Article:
SWINGS TO DIE FOR. Sam and Ben go Head To Head in 1965


This television series of  golf matches between the famous golfers of this era was very popular in the 1960’s. Television coverage was not as readily available as it is today with golf live and results available to the general public all around the golfing world. In New Zealand, where I was living at this time, we had only one TV channel and it was mostly in black and white. Being avid golfers, a match between two golfing icons on TV. was always a program worth watching. Today we have hundreds of tv channels.

Both Hogan and Snead have probably the most copied swing techniques of any golfers in the history of golf. Present day champions are using a very similar body rotation technique or working to improve it. At the time this match was filmed both Ben and Sam were well past their prime.(check history below).  You will notice they could still drive the ball 275 yards plus, using the ball of the day, and wooden headed drivers with steel shafts that are not as long as we use now. This is a tough ask on the 7,000 yard golf course they are playing in this video.

As well as being entertaining, this match offers live action, illustrating all departments of Ben and Slamming Sam’s golf game. Driving, on the fairway, in the rough, around the green and putting etc..

By clicking on the settings icon just below the bottom right of your YouTube picture, then  clicking on “speed”, you can now set the action in slow motion . Slow down any swing and enjoy examining the old masters’ techniques. Sam Snead’s swing still  worked efficiently  even when he was over 80 years of age.

Greypower golfers may lose some flexibility and have a limited range of movement compared to Sam and Ben. A few simple golf exercises over time, may help with this.

For The Record book.  Dominant golf stats.

Sam Snead lived from 1912 until 2002. He won 82  P.G.A  Tournaments . This included 7 major titles.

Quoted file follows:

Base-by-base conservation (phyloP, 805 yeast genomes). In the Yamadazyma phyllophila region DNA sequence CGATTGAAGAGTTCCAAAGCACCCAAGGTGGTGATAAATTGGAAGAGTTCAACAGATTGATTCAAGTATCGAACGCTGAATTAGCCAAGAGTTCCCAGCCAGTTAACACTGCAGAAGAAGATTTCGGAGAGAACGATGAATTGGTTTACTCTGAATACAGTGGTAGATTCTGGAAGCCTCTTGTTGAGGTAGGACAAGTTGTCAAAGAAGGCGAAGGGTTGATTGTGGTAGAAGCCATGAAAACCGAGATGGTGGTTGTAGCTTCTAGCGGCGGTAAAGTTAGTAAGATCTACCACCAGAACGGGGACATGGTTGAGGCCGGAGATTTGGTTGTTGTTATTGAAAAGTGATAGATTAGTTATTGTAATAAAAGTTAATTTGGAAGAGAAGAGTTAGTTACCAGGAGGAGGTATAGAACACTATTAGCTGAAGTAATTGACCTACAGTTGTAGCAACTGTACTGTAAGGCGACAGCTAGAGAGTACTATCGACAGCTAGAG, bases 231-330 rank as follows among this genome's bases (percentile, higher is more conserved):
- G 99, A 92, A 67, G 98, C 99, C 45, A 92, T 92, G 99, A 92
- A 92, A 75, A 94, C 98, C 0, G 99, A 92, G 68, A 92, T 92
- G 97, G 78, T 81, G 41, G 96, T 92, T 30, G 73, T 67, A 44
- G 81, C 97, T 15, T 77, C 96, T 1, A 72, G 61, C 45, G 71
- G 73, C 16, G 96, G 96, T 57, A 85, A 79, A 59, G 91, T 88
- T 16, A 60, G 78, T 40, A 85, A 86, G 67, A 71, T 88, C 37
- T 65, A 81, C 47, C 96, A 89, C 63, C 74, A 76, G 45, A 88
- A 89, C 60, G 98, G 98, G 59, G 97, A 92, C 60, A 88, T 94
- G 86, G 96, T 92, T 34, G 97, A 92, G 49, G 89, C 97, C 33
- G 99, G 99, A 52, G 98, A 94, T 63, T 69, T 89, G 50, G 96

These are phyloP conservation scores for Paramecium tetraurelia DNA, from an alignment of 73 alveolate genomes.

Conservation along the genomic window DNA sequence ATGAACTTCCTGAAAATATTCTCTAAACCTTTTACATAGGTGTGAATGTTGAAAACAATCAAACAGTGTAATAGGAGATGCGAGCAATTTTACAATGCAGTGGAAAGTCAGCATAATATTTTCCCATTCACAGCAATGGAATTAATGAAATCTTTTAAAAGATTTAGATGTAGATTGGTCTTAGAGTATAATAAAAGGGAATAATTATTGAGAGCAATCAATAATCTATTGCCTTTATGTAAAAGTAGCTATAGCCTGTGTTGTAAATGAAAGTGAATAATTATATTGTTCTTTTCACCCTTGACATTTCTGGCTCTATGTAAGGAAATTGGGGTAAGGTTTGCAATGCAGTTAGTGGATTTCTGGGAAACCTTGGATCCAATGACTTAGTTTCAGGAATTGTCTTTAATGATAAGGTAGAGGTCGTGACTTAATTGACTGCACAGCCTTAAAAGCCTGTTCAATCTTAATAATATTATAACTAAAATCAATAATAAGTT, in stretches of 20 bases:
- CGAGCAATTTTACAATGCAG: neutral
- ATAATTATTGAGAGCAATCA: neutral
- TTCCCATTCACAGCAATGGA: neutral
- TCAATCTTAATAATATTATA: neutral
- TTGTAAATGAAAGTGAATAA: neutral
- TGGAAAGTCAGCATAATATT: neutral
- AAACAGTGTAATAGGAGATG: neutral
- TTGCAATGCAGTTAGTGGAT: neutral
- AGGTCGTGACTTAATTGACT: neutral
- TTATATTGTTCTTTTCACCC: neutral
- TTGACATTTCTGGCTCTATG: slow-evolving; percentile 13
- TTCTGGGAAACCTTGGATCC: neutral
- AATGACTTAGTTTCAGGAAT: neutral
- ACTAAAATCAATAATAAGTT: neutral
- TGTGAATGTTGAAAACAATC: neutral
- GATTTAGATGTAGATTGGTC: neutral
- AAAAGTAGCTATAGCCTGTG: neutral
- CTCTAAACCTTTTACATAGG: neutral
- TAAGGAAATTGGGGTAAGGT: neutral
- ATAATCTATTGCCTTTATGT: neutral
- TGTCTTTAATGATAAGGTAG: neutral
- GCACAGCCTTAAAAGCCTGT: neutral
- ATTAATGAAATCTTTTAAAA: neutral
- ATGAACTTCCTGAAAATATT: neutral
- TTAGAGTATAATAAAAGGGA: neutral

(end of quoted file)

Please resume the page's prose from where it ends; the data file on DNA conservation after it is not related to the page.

Ben Hogan lived from 1912 until 1997. Hogan won 64 P.G.A. tournaments. This included 9 major titles. This ties Ben with Gary Player in 4th place, for the most major titles won. Ahead of them are Walter Hagen with 11 majors, Tiger Woods  with 14 majors and Jack Nicklaus with 18 majors.

Hogan is one an elite group of five golfers to win all four major championships. The others are Gary Player, Gene Sarazen, Tiger Woods and Jack Nicklaus.  Another 12  golfers have won 3  of the majors,  missing out on the fourth title.

The most P.G A. events won by an individual golfer in history to date is, Sam Snead 82, Tiger Woods 79, Jack Nicklaus 73. Ben Hogan 64




Ben Hogan Swing


Ben Hogan  Driver Finish




This week’s winning swings in slow motion


Carlos Franco Wins Seniors Shaw Charity Classic. He’s still as flexible as ever. Most seniors swing back shorter. Not Carlos.


Caroline Masson wins Manulife LPGA Classic in Ontario Canada See her swing in Slow Motion. More amazing scores this week.

Rory MacIlroy back in form. He Wins in America for the first time this year in a come from behind victory.. See his swing in Slow Motion. Average sized man who drives the ball a mile. See how he does it.

US Senior Tour, Bernhard Langer wins. See his Swing in Slow Motion

Bernhard Langer . The swing of a Senior Golfer in slow motion. Everlasting perfection.

Summary. The backswing demonstrates pure rotation of the spine. This increases ball striking efficiency which is confirmed by his accuracy numbers on the senior tour statistics. By keeping the entire spine tilted to the right from address into impact reduces the potential for neck and lower back injury. At 58 years old he appears injury free in these areas.

Body Rotation of a Champion

These super slow motion videos of Dustin Johnson demonstrate body rotation to the extreme. I doubt our GreyPower bodies still have the ability to constantly move this way when swinging, the senior body is unlikely to be flexible enough or have the range of movement and strength required. However, these videos do show tremendous power can flow to the club head from using the leverage and body rotation created in thoroughbred athlete’s swing.